Bush Promises Rabin He’ll Seek Arab Backing for Peace Initiative

Israeli Defense Minister Yitzhak Rabin ended his three-day visit to Washington on Wednesday with a promise from President Bush to help win Palestinian support for Israel’s peace initiative.

“My impression is that the United States will like to assist Israel in finding a partner among the Palestinians in the territories to move ahead along the outline of the peace process,” Rabin said after a White House meeting with Bush.

But he would not reveal what the Bush administration would do to get Palestinians to support the Israeli proposal. It calls for the Palestinians to elect representatives to negotiate with Israel for self-rule in the West Bank and Gaza Strip.

The Israeli proposal received its highest endorsement yet from the administration in a statement read Wednesday by State Department spokeswoman Margaret Tutwiler.

“We are wholeheartedly supportive” of the election proposal, Tutwiler said. “We want to work with the Israelis and the Palestinians to move the peace process forward.”

Israeli Foreign Minister Moshe Arens called for full U.S. support of the Israeli initiative during his visit to Washington last week. But until Wednesday, the State Department stopped short of using the word “wholeheartedly” to characterize its support for the plan.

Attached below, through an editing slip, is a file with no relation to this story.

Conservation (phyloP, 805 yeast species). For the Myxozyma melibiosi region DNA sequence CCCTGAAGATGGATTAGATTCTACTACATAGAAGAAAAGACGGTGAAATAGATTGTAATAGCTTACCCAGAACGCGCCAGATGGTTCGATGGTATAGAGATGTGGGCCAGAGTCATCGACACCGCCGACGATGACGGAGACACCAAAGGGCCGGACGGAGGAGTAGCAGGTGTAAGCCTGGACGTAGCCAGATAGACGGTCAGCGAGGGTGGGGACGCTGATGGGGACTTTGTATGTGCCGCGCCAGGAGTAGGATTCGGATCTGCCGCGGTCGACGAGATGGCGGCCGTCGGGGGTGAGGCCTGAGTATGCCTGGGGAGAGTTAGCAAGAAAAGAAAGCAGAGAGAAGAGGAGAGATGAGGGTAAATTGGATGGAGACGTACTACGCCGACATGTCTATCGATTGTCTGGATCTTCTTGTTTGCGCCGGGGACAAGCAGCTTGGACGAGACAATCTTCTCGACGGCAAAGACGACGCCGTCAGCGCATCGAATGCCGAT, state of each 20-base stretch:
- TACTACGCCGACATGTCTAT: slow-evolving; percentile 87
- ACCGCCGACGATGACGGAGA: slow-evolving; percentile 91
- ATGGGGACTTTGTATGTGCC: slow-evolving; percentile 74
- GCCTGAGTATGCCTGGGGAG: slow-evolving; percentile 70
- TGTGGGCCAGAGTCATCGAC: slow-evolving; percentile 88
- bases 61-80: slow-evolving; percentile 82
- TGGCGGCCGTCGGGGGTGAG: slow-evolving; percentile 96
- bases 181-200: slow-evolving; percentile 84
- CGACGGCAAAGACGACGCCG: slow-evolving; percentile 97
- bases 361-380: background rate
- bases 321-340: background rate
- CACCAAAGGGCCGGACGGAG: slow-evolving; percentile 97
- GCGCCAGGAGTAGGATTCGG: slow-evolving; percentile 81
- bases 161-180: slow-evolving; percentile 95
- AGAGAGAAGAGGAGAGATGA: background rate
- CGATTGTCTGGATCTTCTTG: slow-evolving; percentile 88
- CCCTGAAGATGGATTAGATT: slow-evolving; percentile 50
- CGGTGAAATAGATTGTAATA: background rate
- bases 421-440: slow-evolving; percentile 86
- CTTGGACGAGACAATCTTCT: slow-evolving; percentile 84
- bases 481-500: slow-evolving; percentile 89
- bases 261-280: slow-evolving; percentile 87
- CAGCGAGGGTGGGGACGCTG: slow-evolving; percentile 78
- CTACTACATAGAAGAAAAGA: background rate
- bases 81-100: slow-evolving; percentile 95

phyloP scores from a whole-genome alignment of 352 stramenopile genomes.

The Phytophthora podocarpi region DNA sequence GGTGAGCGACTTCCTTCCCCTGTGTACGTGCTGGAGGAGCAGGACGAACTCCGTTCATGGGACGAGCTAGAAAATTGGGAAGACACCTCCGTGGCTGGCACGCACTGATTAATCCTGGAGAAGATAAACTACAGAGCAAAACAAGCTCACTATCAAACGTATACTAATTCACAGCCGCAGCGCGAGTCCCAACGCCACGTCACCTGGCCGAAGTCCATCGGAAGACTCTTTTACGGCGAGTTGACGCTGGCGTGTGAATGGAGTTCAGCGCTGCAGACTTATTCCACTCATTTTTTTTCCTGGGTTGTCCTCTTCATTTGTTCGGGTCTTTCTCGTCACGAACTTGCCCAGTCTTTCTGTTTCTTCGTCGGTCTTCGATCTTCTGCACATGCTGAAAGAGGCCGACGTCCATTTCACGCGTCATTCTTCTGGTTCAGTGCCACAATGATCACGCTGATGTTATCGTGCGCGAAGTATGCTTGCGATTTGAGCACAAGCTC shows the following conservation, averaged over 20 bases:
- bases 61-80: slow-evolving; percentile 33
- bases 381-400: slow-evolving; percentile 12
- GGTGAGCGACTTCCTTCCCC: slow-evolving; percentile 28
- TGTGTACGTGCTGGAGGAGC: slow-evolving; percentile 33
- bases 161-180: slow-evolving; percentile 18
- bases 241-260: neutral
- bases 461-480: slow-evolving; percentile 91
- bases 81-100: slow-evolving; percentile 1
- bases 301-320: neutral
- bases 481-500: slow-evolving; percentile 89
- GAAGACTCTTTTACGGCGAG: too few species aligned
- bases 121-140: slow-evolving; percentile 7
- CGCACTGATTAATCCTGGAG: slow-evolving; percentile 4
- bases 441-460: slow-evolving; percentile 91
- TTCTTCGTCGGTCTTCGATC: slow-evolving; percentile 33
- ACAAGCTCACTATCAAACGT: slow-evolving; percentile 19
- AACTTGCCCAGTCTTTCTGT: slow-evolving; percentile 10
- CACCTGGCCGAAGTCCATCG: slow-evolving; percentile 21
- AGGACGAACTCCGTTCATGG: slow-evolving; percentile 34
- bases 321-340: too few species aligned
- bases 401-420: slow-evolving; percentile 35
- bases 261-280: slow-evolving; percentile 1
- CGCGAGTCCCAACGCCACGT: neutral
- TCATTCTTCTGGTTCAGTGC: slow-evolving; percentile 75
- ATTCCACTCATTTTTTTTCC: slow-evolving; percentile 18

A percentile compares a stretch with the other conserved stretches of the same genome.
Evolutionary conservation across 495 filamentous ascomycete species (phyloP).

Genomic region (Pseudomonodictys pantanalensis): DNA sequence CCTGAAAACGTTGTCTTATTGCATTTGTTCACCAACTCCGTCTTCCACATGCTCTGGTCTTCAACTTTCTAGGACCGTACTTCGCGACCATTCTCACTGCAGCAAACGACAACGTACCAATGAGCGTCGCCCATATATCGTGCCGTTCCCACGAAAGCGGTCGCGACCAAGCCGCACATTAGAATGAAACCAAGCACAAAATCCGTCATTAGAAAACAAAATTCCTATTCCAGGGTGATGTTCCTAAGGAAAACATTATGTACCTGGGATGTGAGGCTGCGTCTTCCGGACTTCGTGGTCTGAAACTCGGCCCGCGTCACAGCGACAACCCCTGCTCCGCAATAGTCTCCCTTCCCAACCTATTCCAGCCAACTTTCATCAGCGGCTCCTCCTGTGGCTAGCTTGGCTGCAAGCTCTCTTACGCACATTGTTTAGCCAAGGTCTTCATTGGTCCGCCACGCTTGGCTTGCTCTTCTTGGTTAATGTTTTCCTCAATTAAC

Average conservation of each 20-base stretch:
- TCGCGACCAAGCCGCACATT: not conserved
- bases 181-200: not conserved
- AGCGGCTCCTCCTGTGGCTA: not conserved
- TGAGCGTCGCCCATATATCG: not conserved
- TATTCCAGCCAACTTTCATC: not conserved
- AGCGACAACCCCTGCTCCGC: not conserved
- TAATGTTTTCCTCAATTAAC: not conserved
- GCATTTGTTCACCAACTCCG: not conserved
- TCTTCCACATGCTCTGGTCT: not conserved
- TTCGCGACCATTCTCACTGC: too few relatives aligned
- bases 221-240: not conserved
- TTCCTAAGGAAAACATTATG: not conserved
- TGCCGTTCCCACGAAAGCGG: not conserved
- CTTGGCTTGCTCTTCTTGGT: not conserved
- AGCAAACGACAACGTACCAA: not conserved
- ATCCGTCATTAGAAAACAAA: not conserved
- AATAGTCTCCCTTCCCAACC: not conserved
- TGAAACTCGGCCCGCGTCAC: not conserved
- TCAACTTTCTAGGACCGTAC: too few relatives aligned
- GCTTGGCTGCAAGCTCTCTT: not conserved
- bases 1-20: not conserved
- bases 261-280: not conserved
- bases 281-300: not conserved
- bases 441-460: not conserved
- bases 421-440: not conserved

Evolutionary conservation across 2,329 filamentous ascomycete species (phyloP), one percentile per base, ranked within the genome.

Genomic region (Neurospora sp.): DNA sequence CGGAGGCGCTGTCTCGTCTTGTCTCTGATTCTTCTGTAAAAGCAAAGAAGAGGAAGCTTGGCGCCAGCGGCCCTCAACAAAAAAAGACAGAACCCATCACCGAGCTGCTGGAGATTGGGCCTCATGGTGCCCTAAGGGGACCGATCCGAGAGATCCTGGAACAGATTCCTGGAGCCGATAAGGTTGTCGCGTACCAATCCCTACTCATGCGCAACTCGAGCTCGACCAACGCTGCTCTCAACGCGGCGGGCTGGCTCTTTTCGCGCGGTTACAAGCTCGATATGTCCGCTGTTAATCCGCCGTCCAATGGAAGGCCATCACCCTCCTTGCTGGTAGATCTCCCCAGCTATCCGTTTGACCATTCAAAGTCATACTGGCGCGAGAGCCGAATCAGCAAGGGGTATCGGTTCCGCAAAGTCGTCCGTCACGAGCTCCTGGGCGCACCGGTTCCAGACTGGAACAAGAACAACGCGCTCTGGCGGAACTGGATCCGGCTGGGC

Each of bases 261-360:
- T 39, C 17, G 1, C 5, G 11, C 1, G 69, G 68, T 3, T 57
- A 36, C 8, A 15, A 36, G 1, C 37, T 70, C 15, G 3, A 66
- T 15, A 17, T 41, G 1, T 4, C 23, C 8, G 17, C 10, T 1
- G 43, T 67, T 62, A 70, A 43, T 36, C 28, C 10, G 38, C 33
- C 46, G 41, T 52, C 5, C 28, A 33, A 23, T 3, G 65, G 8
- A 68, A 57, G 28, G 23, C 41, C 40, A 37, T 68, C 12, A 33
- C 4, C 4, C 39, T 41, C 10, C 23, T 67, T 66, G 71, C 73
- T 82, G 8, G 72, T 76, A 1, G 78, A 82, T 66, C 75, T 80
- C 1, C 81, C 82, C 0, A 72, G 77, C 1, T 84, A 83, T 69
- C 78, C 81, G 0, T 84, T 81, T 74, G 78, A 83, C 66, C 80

The meeting with Bush had not been scheduled when Rabin began his meetings with administration officials Monday. It appeared to have been arranged after Secretary of State James Baker made a hard-hitting speech Monday to the annual policy conference of the American Israel Public Affairs Committee.

BAKER SPEECH NOT DISCUSSED

Rabin said he did not discuss Baker’s remarks with the president. But he noted that he has been arguing for the last two days that Israelis, Americans and Arabs who want to move the peace process forward should not focus on the elements of a final settlement, since all sides are too deeply divided.

“If we can reach an agreement today on them, there would be no need to move gradually toward peace,” he said. But he noted “even the peace with Egypt was not achieved by one act.”

Rabin also refused to be drawn into criticism of Baker’s speech when he was asked about it earlier in the day, after addressing a luncheon sponsored by the Washington Institute for Near East Policy.

“I don’t believe that I have to refer to any specific statement, even if it is made by the secretary of state,” he said. “I prefer not to argue with anyone about issues that refer to the permanent solution.”

Rabin told the Washington Institute that Israel did not propose the elections as a way of postponing a final settlement.

“Israel doesn’t intend just to hold the first step and to wait,” Rabin said.

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